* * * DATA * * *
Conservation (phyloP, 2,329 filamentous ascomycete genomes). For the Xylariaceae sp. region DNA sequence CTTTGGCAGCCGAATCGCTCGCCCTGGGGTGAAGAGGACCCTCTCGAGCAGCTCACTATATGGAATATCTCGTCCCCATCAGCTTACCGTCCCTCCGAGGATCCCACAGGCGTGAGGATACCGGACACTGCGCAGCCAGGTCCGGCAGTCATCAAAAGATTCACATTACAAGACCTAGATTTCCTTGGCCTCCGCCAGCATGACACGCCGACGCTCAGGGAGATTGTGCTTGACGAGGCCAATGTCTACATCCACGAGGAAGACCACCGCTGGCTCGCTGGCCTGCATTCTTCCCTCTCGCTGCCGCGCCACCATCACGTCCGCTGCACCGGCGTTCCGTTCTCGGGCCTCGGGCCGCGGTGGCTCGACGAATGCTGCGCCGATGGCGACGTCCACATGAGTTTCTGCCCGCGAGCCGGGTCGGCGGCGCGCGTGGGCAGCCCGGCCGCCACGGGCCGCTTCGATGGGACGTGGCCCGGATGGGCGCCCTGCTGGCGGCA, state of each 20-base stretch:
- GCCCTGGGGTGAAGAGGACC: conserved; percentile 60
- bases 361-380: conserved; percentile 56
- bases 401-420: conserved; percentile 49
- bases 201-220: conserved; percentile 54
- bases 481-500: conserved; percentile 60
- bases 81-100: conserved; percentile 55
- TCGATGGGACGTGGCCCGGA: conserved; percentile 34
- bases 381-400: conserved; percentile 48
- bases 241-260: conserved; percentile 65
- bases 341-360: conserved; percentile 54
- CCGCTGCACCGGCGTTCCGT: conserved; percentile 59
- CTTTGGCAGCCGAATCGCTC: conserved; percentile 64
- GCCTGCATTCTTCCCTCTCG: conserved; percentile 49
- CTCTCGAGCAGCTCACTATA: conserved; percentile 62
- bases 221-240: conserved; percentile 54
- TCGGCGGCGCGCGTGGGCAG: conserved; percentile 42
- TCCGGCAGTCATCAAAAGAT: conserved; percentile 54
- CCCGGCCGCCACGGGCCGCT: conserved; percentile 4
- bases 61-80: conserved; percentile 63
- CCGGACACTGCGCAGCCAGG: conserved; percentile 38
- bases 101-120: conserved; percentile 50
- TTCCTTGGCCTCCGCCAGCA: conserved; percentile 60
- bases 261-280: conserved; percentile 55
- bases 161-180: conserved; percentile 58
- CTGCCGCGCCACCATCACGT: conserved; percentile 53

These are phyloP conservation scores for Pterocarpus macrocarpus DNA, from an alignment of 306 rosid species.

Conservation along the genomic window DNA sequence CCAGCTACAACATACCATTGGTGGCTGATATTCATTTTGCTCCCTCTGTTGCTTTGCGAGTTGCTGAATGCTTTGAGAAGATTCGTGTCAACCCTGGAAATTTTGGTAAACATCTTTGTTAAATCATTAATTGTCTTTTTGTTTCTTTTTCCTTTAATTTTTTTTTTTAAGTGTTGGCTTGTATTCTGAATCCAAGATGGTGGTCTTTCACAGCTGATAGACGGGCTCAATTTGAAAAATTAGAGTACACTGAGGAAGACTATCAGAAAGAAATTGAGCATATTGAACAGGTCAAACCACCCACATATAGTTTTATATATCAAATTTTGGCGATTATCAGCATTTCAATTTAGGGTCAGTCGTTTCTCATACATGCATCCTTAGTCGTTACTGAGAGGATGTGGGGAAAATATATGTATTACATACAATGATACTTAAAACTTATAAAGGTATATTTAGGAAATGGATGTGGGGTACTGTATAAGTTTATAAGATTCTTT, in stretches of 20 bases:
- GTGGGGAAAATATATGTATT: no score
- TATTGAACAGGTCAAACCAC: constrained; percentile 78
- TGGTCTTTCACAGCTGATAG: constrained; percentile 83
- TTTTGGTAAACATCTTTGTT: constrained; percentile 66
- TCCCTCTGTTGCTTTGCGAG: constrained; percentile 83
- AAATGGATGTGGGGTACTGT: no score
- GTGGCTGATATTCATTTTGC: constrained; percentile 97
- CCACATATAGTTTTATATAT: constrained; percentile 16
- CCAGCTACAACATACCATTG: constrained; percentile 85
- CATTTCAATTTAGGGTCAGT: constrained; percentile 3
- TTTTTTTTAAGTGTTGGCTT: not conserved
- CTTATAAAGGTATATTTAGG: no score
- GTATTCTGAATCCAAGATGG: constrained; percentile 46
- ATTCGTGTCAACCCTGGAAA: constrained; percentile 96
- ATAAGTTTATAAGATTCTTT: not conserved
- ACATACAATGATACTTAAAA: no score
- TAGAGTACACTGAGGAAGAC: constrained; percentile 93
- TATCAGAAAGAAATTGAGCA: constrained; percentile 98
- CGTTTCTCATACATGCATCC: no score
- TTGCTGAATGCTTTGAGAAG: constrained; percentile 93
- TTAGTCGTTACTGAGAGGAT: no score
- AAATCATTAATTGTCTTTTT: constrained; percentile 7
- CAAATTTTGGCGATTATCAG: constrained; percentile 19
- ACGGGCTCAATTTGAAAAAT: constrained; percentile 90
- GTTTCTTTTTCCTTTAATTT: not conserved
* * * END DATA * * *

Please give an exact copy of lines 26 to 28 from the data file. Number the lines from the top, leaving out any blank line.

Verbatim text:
- CTGCCGCGCCACCATCACGT: conserved; percentile 53

These are phyloP conservation scores for Pterocarpus macrocarpus DNA, from an alignment of 306 rosid species.

Conservation along the genomic window DNA sequence CCAGCTACAACATACCATTGGTGGCTGATATTCATTTTGCTCCCTCTGTTGCTTTGCGAGTTGCTGAATGCTTTGAGAAGATTCGTGTCAACCCTGGAAATTTTGGTAAACATCTTTGTTAAATCATTAATTGTCTTTTTGTTTCTTTTTCCTTTAATTTTTTTTTTTAAGTGTTGGCTTGTATTCTGAATCCAAGATGGTGGTCTTTCACAGCTGATAGACGGGCTCAATTTGAAAAATTAGAGTACACTGAGGAAGACTATCAGAAAGAAATTGAGCATATTGAACAGGTCAAACCACCCACATATAGTTTTATATATCAAATTTTGGCGATTATCAGCATTTCAATTTAGGGTCAGTCGTTTCTCATACATGCATCCTTAGTCGTTACTGAGAGGATGTGGGGAAAATATATGTATTACATACAATGATACTTAAAACTTATAAAGGTATATTTAGGAAATGGATGTGGGGTACTGTATAAGTTTATAAGATTCTTT, in stretches of 20 bases: